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QBE Specialty Insurance Co. v. KIT Morrison

United States District Court, D. Nevada

September 8, 2014

QBE SPECIALTY INSURANCE COMPANY, a foreign corporation, Plaintiff,
v.
KIT MORRISON, an individual; GLOBAL RESOURCE PARTNERS, INC., a foreign corporation; and KSM, LLC, a foreign limited liability company, Defendants.

ORDER GRANTING MOTION FOR PARTIAL SUMMARY JUDGMENT [#14]

JENNIFER A. DORSEY, District Judge.

This is a breach of contract and equitable subrogation case in which defendants-investors hoping to purchase real estate in Idaho-twice failed to fulfill the written agreements they made with the specialty insurance company whose surety bonds helped them secure that real estate. I grant the insurance company's motion for partial summary judgment, a motion to which defendants failed to respond.[1]

Background

On September 4, 2009, defendants Kitt Morrison, Global Resource Partners, Inc., and KSM LLC, entered into real estate purchase contracts for property in Elmore County, Idaho with Trinity Springs LLC.[2] The contracts required defendants to provide Trinity with surety bonds guaranteeing that if defendants failed to perform their part of the contract, the surety would pay Trinity a penal sum of $900, 000.[3]

QBE Specialty Insurance Company is an insurance company that issues surety bonds. It entered into separate but essentially identical written agreements with defendants five days after they penned the Trinity deal.[4] These agreements stipulated that (1) QBE would provide the required surety bonds for defendants to complete the Trinity[5] purchase, and (2) defendants would fully indemnify QBE for any sums paid.[6]

Defendants defaulted on their obligation to Trinity in May 2010, triggering QBE's surety obligation for the full $900, 000.[7] QBE notified defendants of its payment on their behalf and demanded to be fully indemnified as promised by the surety agreements.[8]

More than two years passed with no indemnification. Then, on October 10, 2012, QBE and defendants reached a settlement agreement in which defendants agreed to pay QBE a reduced sum of $366, 000 within 90 days of the execution of the agreement. Those 90 days passed with no payment whatsoever.[9]

On January 31, 2013, QBE sued defendants for specific performance, breach of contract, equitable subrogation, unjust enrichment, and breach of the duty of good faith and fair dealing.[10] Defendants answered.[11] QBE now moves for partial summary judgment on its breach of contract claim and equitable subrogation claim. Having considered both claims on their merits, I grant QBE's motion.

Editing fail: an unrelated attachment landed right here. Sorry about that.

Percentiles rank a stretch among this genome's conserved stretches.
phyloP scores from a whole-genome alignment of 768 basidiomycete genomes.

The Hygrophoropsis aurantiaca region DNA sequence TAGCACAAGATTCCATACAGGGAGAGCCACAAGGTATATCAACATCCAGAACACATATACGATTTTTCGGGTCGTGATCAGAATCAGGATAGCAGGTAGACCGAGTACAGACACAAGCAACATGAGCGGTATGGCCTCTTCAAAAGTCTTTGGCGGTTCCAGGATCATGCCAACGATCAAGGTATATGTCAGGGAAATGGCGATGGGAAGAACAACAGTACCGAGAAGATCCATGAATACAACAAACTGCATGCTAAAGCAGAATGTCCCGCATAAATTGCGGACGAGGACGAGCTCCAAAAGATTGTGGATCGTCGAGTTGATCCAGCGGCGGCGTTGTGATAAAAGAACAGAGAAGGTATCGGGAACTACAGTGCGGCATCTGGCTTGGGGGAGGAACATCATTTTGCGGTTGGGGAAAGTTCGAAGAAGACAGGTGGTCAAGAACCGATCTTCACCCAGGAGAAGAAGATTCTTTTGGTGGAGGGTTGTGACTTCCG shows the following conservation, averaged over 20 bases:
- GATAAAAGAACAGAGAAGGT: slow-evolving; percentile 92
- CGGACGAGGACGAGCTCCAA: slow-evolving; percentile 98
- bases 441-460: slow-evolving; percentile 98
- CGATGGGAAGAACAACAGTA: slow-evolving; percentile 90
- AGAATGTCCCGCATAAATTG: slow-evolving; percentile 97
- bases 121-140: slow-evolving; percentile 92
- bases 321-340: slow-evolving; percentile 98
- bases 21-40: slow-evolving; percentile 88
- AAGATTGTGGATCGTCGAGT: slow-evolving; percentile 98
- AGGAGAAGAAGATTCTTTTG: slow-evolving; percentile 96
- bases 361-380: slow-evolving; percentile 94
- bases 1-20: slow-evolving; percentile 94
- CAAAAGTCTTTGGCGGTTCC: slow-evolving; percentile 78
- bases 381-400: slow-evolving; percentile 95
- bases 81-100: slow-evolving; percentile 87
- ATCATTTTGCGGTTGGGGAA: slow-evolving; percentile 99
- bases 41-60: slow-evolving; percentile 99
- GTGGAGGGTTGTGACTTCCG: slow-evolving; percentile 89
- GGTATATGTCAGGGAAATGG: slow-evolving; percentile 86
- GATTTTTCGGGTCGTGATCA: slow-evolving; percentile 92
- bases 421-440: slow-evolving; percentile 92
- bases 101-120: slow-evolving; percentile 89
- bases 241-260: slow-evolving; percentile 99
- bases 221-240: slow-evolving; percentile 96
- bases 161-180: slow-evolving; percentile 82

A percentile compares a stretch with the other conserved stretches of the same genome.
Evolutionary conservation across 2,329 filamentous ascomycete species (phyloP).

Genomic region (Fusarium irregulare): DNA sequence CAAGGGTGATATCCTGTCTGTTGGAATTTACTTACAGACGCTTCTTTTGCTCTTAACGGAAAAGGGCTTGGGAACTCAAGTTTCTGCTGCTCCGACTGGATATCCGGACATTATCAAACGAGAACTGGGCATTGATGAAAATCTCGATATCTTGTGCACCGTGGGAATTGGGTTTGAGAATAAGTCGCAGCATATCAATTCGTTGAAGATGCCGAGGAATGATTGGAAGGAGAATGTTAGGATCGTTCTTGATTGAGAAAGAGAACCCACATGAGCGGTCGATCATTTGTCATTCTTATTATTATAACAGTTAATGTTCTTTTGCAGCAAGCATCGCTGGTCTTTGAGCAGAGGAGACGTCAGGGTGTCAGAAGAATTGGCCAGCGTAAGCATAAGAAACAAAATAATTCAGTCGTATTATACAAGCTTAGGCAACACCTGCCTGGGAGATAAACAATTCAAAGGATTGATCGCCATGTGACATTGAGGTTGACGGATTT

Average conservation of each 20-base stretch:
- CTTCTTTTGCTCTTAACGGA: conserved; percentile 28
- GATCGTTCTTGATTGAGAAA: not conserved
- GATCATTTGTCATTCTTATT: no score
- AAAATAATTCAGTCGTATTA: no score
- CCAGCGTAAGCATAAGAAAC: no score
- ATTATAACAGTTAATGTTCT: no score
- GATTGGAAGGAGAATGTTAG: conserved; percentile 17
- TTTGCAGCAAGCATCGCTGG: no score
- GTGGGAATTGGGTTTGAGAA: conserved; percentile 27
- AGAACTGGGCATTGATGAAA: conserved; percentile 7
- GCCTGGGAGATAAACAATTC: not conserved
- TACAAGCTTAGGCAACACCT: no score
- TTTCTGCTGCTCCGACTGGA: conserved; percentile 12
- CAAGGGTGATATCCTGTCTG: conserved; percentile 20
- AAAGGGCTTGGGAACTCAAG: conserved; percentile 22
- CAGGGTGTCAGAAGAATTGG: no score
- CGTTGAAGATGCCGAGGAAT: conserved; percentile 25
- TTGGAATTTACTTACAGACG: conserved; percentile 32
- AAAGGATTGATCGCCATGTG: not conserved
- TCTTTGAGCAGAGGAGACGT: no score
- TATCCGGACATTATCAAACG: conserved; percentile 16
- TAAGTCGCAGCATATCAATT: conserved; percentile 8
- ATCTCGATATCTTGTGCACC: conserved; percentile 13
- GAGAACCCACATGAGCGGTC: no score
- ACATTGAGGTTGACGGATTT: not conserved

Discussion

A. Breach of Surety Bond Contract and Settlement Agreement

A cause of action for breach of contract requires (1) the existence of a valid contract, (2) a breach by the defendant, and (3) damage as a result of the breach.[12]

It is undisputed that defendants entered into valid contracts with QBE for $900, 000 in surety bonds in September of 2009. It is undisputed that these contracts included an indemnity clause that fully protected QBE in the event that QBE, acting on behalf of defendants, suffered any financial damages. It is undisputed that QBE, acting on behalf of defendants, suffered financial damages totaling $900, 000 when defendants defaulted on their obligations to Trinity, thus forcing QBE to pay that amount to Trinity. And it is undisputed that, when this happened, defendants, in direct violation of the surety contracts, failed to indemnify QBE.

It seems undisputed, therefore, that defendants breached their surety bond contracts with QBE. There was a valid contract, properly authenticated by Donna L. Messick, the Senior Claims Handler of Credit and Surety for QBE.[13] There was a clear breach of the contract's indemnity clause by the defendants. And there was, as result, damage: QBE is out the $900, 000 the indemnity clause was designed to protect it from losing.

It also seems undisputed that defendants, after breaching the surety contracts, then breached their settlement agreement with QBE. Again there was a valid contract, in the form of a settlement agreement in which defendants agreed to collectively pay QBE $366, 000 within 90 days of October 12, 2012. Again there was a clear breach by defendants: they did not pay QBE the agreed-upon sum in the agreed-upon amount of time. And again ...


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